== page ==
Senate Approves New Education Bill
AUSTIN - Tuesday, the Senate passed a bill that seeks to increase accountability standards in public schools, give teachers a pay raise, and fund new textbooks for Texas students. Senate Bill 8, by Plano Senator Florence Shapiro, represents the latest effort from the Senate to find a way to improve the quality of schools in the state. According to the author, this bill consists of the same reforms the Senate has been working on since the process started in January. Lt. Governor David Dewhurst says this bill consists of the Senate's best work product to date. "This bill contains virtually the same reforms that we've been talking about since day one, but many of those reforms have been improved as we've gone through the process and worked with the Senators and the education community," he said.
The bill would put 2.8 billion new dollars into Texas schools, and would fund a $2,500 annual teacher pay increase over the next two years. It includes more than $300 million for new textbooks. Schools that consistently fall below performance standards could be turned over to a private organization or company to turn those schools around.
Like other education reform bills during the process, this bill is contingent on the passage of a tax reform bill that lowers property taxes. The Constitution mandates that bills relating to taxes must originate in the House, but there has been nearly no movement on a tax bill since HB 3, the House's original tax bill, died early in this special session. Dewhurst wants SB 8 to spur the House into action regarding school finance and taxes. "We hope that the House will take a good hard look at Senate Bill 8," he said. "We hope that this work by the Senate will act as a catalyst for renewed interest on the House's part to come together and solve school finance."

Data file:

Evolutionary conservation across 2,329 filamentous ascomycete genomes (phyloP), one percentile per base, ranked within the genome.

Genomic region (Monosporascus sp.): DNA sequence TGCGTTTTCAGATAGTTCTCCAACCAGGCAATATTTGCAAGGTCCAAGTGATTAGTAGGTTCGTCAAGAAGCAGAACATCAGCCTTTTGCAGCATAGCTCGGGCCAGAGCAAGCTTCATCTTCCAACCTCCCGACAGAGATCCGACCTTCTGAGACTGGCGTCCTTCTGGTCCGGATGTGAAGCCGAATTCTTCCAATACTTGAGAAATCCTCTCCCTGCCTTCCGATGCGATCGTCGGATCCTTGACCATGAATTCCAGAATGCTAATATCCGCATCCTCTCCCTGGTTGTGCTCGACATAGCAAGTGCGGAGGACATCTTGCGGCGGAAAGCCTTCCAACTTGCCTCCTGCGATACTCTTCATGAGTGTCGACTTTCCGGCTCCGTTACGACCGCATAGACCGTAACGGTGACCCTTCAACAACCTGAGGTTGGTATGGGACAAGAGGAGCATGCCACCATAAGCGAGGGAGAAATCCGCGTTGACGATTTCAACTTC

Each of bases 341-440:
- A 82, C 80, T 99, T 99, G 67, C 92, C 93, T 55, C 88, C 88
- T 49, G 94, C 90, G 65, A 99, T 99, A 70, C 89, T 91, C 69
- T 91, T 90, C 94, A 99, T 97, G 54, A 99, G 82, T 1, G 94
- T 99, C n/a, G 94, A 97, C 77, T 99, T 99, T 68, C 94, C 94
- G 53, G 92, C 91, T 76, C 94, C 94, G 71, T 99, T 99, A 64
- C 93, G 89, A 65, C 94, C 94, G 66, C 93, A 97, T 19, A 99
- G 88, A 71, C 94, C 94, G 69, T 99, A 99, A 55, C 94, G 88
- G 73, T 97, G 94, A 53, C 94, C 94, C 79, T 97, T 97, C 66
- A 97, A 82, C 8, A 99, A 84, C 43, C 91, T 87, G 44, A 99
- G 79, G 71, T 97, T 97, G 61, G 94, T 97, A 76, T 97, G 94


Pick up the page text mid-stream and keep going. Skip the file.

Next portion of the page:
The Senate also passed several other bills included in the Governor's original call for the session. The Chamber approved SB 5, which would deregulate the telecommunications industry in Texas over the next few years. The Senate also passed SB 7, which restricts the ability of local governments to seize private property for public works projects. These bills must still be passed by the House before they can be signed by the governor. Another bill, HB 11, was passed earlier by the House and Tuesday by the Senate, and will go to the governor's desk. This bill would provide a pay increase for appellate, district, and Supreme Court judges in the state.
The Senate will reconvene Thursday, August 11, at 11 a.m.